> a ISP-level filter.
>
> For a filtering approach to be appropriate, it will require not just
> automated analysis based technology, but human effort to maintain the
> censorship of the content. An expatriate Australian in China claims
> that a staff
> of 30,000 are employed by the Golden Shield
> Project<http://dedlog.blogspot.com/2008/10/internet-censorship-recurring-nigh...>
> (the
> official name for the Great Firewall) to select what to block along with
> whatever algorithm they use to automatically block sites. With legitimate
> online activities being blocked through automated software, it will require
> a beefed up ACMA to handle support from the public to investigate and
> unblock websites that are legitimate. Given the amount of false positives
> proven in the ACMA trials, this is not to be taken likely, and could cost
> hundreds of millions of dollars in direct taxpayers money and billions in
> opportunity cost for the online economy.
>
> Inappropriate government regulation
>
> The governments approach to regulating the Internet has been one
> dimensional, by regarding content online with the same type that was
> produced by the mass media in the Industrial Era. The Information Age
> recognises content not as a one-to-many broadcast, but individuals
> communicating. Applying these previous-era provisions is actually a
> restraint beyond traditional publishing.
>
> Regulation of the Internet is provided under the *Broadcasting Services
> Amendment (Online Services) Act 1999 (Commonwealth)*. Schedule Five and
> seven of the amendment claim the goal is to:
>
>    - Provide a means of addressing complaints about certain Internet content
>    - Restrict access to certain Internet content that is likely to cause
>    offense to a reasonable adult
>    - Protect children from exposure to Internet content that is unsuitable
>    for them
>
> Mandatory restricting access can disrupt freedom of expression under Article
> 19 of the*International Covenant on Civil and Political Rights* and disrupt
> fair trade of services under the Trade Practices Act.
>
> It is wrong for the government to take the view of mandating restricted
> access, but instead should allow consumers that option to participate in a
> system that protects them. To allow a government to interpret what a
> "reasonable adult" would think is too subjective for it to be appropriate
> that a faceless authority regulates, over the ability for an individual
> adult to determine for themselves.
>
> The Internet is not just content in the communications sense, but also in
> the market and utility sense. Restricting access to services, which may be
> done inappropriately due to proven weaknesses in filtering technology, would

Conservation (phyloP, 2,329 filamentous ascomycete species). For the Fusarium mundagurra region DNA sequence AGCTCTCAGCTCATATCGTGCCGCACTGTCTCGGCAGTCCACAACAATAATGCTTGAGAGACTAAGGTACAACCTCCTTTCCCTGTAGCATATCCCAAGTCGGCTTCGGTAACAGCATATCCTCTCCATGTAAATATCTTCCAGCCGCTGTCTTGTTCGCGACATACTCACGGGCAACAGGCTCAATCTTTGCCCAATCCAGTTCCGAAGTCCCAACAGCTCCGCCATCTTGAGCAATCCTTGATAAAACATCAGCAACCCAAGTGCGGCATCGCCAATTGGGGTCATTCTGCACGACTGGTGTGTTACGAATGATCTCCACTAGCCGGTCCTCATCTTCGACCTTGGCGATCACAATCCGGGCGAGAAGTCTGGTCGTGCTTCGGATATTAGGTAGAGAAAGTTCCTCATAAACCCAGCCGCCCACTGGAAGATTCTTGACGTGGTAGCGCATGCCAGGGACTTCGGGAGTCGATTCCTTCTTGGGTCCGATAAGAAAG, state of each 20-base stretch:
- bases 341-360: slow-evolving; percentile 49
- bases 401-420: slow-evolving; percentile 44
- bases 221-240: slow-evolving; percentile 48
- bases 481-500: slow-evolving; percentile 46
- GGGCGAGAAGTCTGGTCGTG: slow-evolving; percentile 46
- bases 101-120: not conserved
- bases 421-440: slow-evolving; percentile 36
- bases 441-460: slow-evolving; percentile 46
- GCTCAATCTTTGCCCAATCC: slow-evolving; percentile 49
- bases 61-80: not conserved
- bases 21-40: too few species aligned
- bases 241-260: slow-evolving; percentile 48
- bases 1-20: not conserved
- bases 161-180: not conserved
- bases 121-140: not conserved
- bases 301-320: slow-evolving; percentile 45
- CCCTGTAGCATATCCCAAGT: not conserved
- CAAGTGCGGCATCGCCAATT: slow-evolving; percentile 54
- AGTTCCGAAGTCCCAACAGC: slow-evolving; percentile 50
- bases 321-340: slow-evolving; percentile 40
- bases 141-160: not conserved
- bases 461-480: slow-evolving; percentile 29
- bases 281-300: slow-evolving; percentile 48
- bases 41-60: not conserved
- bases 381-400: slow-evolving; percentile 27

> result in
>
>    - reduced consumer information about goods and services. Consumers will
>    have less information due to sites incorrectly blocked
>    - violation of the WTO's cardinal principles - the "national treatment"
>    principle<http://www.wto.org/english/thewto_e/whatis_e/tif_e/fact2_e.htm>,
>    which requires that imported goods and services be treated the same as those
>    produced locally.
>    - preventing or hindering competition under the interpretation of section
>    4G of th*e Trade Practices Act*. This means online businesses will be
>    disadvantaged from physical world shops, even if they create more
>    accountability by allowing consumer discussion on forums that may trigger
>    the filter due to consumers freedom of expression.
>
> Solution: an opt-in ISP filter that is optional for Australians
>
> Senator Conroy's crusade in the name of child pornography is not the issue.
> The issue, in addition to the points raised above, is that mandatory
> restricting access to information, is by nature a political process.
> If the Australian
> Family Association <http://www.family.org.au/> writes an article criticising
> homosexuals <http://www.family.org.au/Journals/2003/challenge.htm>, is this
> grounds to have the content illegal to access and
> communicate<http://defendingscoundrels.com/2008/10/conroy-misleads-the-senate-on-...>
> as
> it incitesdiscrimination<http://www.humanrights.gov.au/about/legislation/index.html>?
> Perhaps the Catholic Church should have its website banned because of
> theirstance
> on homosexuality? <http://www.scborromeo.org/ccc/p3s2c2a6.htm#2357>
>
> If the Liberals win the next election because the Rudd government was voted
> out due to pushing ahead with this filtering policy, and the Coalition
> repeat recent history by controlling both houses of government - what will
> stop them from banning access to the Labor party's website?
>
> Of course, these examples sound far fetched but they also sounded far
> fetched in another vibrant democracy called the Weimar
> Republic<http://en.wikipedia.org/wiki/Weimar_Republic>.
> What I wish to highlight is that pushing ahead with this approach to
> regulating the Internet is a dangerous precedent that cannot be downplayed.
> Australians should have the ability to access the Internet with government
> warnings and guidance on content that may cause offence to the reasonable
> person. The government should also persecute people creating and
> distributing information like child pornography that universally is agreed
> by society as a bad thing. But to mandate restricted access to information